Thursday, January 10, 2013

L'Hotel (Paris) 01 /2013




This charming small restaurant in the Rue Beaux-Art is in the hotel where Oscar Wilde lived in Paris for the last six years of his life.
   
The restaurant is reached by passing through three small dark lounges. The room is
 small but quite lavish
                                                                 but the columns are not marble and it creates a faux impression.
.                                                               . As we have discovered at several fine restaurants here the toilets are some way away and are often reached via narrow winding staircases. It is easy to bet confused in trying to find the way back to the eating area!
                                                                                                                                                                                        Seating is on fairly low satin covered chairs with cushions and prettily upholstered lounges. making them comfortable.
Tables are white clothed with napkins and good quality cutlery.                                                                     Three waiters adequately looked after the patrons.
They have a set price lunch which is very reasonable for three courses about $75, or an a la carte menu for those who want more choices. Wine can easily more than double the bill. Before the first course the chef sent out an extremely fine amuse bouche a light parsnip puree over some tiny cubes of potato. Superb.
This was followed by a set of four tastes: A small cube of smoked salmon, a truffle cream filled pipe of biscuit, a small cheese bread and a cone of fenestrated chips. This was also a delectable little entrée.
The first course was a choice pate or scallops. The pate de foie gras was pan seared pressed and came with pink grape fruit and milk bread. The acidity set it off the pate beautifully.                                                                The scallops, from Normandie, were presented with artichoke, artichoke mousse and thin slices of apple and had a lemon butter sauce. Ever so slightly over seared for my personal taste the dish otherwise was a creation of gentle flavours with each part making a contribution that blended to make the whole so much better than its parts.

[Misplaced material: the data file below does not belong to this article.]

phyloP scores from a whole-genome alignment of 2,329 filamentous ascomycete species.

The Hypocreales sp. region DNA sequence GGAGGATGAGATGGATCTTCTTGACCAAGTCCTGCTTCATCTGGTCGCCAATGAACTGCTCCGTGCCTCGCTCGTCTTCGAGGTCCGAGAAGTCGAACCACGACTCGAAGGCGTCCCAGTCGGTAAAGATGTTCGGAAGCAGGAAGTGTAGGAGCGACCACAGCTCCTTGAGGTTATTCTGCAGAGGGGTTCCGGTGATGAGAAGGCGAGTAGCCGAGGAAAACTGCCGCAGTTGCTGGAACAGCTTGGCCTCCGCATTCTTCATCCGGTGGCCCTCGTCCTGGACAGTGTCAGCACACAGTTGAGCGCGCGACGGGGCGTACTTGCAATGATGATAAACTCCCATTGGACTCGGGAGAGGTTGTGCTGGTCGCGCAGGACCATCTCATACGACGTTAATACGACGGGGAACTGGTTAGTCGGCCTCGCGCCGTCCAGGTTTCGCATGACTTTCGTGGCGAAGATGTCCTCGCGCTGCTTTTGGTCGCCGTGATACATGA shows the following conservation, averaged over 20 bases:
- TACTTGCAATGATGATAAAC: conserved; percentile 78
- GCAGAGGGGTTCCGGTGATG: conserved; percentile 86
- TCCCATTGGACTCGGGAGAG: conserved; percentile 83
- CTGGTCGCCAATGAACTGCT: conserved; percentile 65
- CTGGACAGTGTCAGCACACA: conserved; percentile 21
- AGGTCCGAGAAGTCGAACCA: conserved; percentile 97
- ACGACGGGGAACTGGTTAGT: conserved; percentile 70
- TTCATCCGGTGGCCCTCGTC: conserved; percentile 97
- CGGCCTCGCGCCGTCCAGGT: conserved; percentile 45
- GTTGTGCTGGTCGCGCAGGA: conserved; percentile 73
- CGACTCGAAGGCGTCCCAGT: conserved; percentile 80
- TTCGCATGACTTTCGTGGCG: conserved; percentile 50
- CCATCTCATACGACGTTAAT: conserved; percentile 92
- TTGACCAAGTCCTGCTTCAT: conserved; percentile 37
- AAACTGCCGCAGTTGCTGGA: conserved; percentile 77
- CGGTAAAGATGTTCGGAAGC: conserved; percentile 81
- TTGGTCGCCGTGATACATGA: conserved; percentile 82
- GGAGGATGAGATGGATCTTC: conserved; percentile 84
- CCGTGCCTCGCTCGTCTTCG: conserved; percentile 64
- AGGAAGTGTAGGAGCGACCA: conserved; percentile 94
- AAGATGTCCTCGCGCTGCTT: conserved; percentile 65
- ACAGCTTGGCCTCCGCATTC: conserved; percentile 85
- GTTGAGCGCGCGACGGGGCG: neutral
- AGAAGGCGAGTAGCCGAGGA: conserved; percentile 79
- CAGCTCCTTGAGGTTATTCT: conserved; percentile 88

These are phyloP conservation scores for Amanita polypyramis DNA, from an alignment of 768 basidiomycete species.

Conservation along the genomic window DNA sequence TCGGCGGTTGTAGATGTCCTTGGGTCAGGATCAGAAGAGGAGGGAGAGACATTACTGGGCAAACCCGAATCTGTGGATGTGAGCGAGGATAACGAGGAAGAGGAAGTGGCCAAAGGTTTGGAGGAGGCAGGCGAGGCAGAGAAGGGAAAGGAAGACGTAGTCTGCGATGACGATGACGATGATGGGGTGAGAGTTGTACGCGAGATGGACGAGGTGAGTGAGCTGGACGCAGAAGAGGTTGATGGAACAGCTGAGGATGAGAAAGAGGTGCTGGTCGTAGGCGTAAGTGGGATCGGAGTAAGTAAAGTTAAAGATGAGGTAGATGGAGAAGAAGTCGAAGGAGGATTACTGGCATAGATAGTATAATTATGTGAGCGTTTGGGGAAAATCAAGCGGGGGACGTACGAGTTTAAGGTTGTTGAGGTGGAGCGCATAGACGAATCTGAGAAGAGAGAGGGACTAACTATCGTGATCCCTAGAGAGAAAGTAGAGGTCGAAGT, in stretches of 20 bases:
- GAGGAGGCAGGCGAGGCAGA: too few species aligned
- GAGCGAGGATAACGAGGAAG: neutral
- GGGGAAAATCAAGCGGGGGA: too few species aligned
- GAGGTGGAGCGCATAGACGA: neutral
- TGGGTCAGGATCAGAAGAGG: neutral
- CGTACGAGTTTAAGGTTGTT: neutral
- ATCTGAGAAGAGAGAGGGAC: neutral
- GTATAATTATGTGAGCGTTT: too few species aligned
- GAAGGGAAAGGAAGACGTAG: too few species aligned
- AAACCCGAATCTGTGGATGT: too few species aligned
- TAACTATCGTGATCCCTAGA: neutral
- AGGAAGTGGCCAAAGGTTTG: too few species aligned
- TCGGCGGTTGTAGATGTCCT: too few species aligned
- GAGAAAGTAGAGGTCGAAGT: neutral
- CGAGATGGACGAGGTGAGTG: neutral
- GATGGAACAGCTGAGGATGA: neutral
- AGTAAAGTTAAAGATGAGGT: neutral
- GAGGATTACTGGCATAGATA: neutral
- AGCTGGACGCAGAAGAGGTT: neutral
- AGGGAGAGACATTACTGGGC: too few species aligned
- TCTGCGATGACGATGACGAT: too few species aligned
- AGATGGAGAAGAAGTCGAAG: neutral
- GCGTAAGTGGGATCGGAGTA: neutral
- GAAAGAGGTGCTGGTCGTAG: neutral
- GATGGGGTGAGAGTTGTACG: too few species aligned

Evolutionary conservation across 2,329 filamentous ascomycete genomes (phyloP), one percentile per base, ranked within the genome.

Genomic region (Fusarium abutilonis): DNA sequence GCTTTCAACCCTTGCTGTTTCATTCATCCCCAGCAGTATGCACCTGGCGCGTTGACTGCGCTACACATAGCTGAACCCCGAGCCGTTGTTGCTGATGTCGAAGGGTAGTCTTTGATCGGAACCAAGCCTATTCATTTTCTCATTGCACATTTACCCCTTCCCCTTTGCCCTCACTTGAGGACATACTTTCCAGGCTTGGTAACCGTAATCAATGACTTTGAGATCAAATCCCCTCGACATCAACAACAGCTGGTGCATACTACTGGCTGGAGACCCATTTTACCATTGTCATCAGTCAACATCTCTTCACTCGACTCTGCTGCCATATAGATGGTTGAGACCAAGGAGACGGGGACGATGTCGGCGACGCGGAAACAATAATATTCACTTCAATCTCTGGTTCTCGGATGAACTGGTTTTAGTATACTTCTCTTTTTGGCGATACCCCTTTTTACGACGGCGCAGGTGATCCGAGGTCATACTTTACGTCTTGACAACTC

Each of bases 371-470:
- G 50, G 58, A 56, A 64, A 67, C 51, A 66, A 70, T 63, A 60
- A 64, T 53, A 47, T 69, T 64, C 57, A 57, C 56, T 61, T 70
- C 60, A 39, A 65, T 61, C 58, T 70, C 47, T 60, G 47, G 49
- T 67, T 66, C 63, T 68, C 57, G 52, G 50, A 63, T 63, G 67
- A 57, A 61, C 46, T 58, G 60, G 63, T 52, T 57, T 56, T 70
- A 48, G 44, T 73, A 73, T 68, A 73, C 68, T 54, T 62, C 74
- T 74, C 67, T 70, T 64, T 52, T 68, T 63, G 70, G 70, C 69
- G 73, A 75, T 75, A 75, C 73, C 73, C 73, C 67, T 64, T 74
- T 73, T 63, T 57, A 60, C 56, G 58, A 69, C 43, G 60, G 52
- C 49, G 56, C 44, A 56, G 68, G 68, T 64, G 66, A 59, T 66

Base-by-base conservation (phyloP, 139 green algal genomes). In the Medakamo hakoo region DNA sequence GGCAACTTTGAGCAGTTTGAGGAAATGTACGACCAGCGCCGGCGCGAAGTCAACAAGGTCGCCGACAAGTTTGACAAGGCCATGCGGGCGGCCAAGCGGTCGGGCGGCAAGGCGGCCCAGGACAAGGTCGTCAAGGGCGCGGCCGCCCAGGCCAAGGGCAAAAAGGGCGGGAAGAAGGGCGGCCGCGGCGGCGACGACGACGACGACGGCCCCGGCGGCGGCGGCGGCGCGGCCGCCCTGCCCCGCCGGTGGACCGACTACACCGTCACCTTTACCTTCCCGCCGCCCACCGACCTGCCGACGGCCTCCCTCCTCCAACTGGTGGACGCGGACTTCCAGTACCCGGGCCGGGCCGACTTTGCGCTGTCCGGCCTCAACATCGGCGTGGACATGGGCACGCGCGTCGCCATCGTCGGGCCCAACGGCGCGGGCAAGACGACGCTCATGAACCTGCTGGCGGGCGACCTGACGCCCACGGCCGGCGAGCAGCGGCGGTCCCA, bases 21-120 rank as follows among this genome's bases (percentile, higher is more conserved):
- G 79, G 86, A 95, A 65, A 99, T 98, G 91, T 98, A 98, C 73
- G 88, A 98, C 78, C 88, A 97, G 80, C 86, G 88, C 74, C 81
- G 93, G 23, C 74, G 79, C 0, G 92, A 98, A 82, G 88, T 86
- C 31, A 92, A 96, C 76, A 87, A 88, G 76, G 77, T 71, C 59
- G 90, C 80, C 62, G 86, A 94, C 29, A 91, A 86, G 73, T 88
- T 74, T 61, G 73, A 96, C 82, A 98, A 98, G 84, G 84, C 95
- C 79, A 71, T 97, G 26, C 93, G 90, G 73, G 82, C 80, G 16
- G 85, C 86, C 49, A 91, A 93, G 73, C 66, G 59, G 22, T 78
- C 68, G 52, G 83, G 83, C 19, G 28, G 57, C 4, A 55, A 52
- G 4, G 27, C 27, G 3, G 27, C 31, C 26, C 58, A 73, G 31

Mains were fish or fowl. The two broad strips of roasted Bresse chicken breast were accompanied by potatoes, bacon and artichokes again making a superior dish.
The fish was cod, cooked in the skin was as good as it could possibly be. The skin was crisp and the fish delicate. It came with sweet onion and a shell fish broth. The taste and feeling of it lingers on, it was so very very good.
A cheese plate was thin slices of yellow comte with a fine slice of jellied pear and grated truffle. Little as it was the truffle aroma was very powerful. The pear and cheese were excellent.                                                           Dessert was elaborate: Chantilly noisettes, pate de marron (Chestnut), marron biscuits, flowers, lemon cress and gold leaf! This was beautifully presented and delicious, almost too pretty to eat.
Finally we had coffee and petit fours.
This meal, at a one star restaurant, cost one tenth of our New Years Eve dinner had we not added an expensive bottle of champagne and was better balanced, less elaborate, and the better for that too, and far better value for a really good meal, about what a three course meal would set you back at a decent suburban Melbourne bistro. Definitely somewhere very nice to go for lunch in Paris
Score 16.5/20

1 comment:

John Salisbury said...

Love that word 'fenestrated'